Live updates


Lambs get knitted jackets thanks to mystery donor

Doug Douglas from Avon Valley and his brood of - colourful - orphaned lambs Credit: Paul Gillis

Lambs at a Keynsham wildlife park have been kitted out with knitted jackets, thanks to an anonymous donor.

Staff at Avon Valley had been keeping the orphaned youngsters warm with plastic coats, which can increase survival by up to 50 percent - but are nowhere near as dapper.

Watch: Images of the orphaned lambs in their colourful woolly coats

Doug Douglas, the managing director of Avon Valley Adventure and Wildlife Park, would love to find out who the mystery knitter is, so he can thank them.

Sheep take to the Downs in an ancient tradition

The grass is always greener on Durdham Downs Credit: ITV News

Now, it's not long before the Shaun the Sheep sculpture trail invades Bristol but today their real life woolly cousins beat them to it.

When the historic Durdham Downs became a public open space in 1861, property owners nearby were given "commoners' rights" to graze livestock there.

And this afternoon, 15 June, that tradition was upheld.

Do ewe think this is a baa-rilliant idea? Credit: ITV News

Calls for Schmallenberg vaccine: full report

Sheep farmers are at crisis point. They say recent bad weather, low supermarket prices and now the return of the deadly Schmallenberg virus are threatening to put them out of business.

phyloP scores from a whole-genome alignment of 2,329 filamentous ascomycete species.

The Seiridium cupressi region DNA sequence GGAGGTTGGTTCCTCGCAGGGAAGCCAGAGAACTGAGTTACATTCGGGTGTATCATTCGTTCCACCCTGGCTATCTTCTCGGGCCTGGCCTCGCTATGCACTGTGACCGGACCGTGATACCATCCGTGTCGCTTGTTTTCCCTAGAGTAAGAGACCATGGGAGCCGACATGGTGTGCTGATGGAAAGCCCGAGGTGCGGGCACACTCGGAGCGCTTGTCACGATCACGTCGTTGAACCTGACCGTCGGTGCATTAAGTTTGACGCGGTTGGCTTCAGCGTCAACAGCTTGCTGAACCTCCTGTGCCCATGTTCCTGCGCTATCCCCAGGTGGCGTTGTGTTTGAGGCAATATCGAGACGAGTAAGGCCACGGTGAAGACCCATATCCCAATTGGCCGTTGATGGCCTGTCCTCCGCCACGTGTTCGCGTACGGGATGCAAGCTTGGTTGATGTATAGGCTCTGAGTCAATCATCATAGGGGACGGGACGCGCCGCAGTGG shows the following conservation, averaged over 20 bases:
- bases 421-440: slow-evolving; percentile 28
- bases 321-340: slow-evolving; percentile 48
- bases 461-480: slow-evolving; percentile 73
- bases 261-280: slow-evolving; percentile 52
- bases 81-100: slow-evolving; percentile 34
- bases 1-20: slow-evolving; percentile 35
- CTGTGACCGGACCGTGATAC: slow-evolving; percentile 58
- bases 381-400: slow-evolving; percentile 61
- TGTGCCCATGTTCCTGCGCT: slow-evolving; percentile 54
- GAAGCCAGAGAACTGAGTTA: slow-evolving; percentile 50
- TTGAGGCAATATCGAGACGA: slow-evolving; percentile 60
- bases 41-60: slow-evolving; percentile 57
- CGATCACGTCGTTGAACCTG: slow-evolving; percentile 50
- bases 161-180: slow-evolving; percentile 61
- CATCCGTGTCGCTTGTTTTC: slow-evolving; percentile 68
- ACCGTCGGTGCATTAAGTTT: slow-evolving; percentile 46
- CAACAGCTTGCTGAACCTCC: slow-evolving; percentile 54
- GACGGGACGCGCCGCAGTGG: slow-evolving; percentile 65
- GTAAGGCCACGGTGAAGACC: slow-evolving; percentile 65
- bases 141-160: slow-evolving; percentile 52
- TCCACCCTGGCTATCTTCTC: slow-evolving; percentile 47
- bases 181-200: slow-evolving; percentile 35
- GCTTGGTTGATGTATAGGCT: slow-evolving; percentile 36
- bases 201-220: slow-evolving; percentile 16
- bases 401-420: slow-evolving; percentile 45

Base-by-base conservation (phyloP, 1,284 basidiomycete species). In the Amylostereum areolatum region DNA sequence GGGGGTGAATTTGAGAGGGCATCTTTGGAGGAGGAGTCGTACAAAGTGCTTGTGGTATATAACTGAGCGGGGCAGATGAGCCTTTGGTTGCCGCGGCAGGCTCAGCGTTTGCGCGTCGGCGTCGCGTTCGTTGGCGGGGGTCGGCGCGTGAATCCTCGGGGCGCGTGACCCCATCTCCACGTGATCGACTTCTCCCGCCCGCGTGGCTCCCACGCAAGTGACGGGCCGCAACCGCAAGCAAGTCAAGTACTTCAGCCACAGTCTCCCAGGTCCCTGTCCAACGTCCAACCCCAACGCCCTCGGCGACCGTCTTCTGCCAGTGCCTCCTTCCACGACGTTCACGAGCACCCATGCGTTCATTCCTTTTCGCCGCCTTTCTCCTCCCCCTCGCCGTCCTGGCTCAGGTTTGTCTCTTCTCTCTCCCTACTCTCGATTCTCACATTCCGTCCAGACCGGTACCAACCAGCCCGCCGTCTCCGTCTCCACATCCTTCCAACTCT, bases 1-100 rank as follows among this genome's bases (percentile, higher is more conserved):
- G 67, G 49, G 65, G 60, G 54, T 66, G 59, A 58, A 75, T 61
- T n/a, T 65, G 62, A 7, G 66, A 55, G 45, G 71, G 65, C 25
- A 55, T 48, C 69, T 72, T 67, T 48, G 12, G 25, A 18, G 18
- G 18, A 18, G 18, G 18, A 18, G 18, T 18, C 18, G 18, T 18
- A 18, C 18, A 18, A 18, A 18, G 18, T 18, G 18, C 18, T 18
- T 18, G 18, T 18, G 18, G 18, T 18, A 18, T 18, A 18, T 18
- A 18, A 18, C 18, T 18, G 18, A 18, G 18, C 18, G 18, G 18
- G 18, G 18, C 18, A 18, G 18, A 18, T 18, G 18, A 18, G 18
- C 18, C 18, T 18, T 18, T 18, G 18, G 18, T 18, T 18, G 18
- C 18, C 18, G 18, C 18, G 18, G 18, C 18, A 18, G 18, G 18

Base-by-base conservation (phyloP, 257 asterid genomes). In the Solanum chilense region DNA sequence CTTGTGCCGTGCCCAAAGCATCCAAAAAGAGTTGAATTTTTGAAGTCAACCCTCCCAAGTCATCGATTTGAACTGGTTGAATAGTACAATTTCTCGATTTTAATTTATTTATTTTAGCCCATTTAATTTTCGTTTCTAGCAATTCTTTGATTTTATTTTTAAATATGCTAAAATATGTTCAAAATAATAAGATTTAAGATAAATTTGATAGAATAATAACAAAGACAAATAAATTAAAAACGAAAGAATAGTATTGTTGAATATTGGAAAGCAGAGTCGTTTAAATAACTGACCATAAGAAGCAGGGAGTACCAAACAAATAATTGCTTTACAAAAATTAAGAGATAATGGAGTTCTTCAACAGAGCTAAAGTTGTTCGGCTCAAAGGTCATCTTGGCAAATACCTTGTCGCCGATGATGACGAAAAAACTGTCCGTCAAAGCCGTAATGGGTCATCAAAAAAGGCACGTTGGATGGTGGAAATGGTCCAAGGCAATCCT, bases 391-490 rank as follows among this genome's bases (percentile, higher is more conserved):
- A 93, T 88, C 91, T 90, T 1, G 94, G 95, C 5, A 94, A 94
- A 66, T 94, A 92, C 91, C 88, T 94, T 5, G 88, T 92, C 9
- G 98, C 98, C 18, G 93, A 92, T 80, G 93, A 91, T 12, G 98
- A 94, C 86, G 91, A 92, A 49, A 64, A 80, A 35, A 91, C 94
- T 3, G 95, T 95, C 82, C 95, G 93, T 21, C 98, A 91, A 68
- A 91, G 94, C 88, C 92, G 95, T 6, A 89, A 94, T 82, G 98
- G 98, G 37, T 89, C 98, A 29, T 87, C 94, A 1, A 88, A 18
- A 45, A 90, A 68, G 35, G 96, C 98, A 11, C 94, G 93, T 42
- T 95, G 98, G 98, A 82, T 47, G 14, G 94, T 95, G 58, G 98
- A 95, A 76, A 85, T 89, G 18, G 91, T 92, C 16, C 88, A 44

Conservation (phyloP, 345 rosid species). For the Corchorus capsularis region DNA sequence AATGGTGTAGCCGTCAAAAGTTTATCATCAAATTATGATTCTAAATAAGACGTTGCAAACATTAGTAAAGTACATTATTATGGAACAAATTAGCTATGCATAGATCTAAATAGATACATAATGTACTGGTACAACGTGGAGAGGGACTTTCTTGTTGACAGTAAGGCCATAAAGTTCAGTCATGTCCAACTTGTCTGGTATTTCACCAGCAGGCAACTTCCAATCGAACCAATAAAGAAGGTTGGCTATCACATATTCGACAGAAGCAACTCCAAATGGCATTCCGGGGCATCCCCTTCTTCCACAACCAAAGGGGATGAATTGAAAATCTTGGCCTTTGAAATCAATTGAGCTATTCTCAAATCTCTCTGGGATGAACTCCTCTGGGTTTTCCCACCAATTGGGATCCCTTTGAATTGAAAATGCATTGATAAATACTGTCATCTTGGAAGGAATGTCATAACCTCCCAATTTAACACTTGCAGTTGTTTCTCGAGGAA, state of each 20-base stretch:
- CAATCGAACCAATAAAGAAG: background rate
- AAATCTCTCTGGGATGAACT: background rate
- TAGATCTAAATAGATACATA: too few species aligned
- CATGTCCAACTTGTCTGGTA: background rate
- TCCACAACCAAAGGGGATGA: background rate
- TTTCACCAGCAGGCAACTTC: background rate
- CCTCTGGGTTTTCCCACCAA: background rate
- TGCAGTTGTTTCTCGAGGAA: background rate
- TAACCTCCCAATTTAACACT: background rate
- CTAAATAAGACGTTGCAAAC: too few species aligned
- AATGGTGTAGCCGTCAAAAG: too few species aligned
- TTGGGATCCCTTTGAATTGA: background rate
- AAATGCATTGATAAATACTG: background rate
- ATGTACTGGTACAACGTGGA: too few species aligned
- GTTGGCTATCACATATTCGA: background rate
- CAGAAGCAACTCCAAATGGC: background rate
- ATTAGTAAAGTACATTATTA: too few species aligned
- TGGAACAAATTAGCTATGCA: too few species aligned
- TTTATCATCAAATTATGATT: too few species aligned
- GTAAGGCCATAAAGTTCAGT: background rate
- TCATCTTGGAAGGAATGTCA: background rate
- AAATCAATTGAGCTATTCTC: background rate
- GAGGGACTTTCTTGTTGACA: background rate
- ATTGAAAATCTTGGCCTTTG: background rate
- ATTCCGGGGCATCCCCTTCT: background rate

Schmallenberg causes birth defects in lambs. And while it was only discovered a year ago, farmers say the impact has been huge - 91 cases have been confirmed across Dorset and Somerset so far this year.

One farmer says if his sheep contract the virus his livelihood will be destroyed.

Tanya Mercer reports:


Calls for virus vaccine fast, as still births and deformities increase

The NFU is calling for a Schmallenberg virus vaccine fast Credit: CARSTENÂ REHDER

As sheep farmers in the region experience higher than normal losses, still births and deformities, the NFU says every effort must be made to ensure a vaccine is available later this year to help combat the spread of the deadly Schmallenberg virus.

The disease has spread across England and Wales to the Scottish border region, and has now been confirmed on more than 1,000 UK farms.

Although it is still being recognised by Defra and the European Commission as 'low impact' on a national scale, the cost for individual businesses can run into thousands of pounds.

It comes at the same time as lamb prices have hit their lowest level for three years and livestock producers are facing rising production costs due to the extreme weather in 2012.

NFU calls for vaccine for deadly virus

The Schmallenberg virus affects unborn lambs

The National Farmers' Union says it's vital that a vaccine for Schmallenberg virus is made available this year. The disease causes stillbirths and birth defects in sheep and cattle and is carried through insects.

It's spreading through the South West, with nearly 60 cases in Dorset and more than 50 in South Somerset.

Load more updates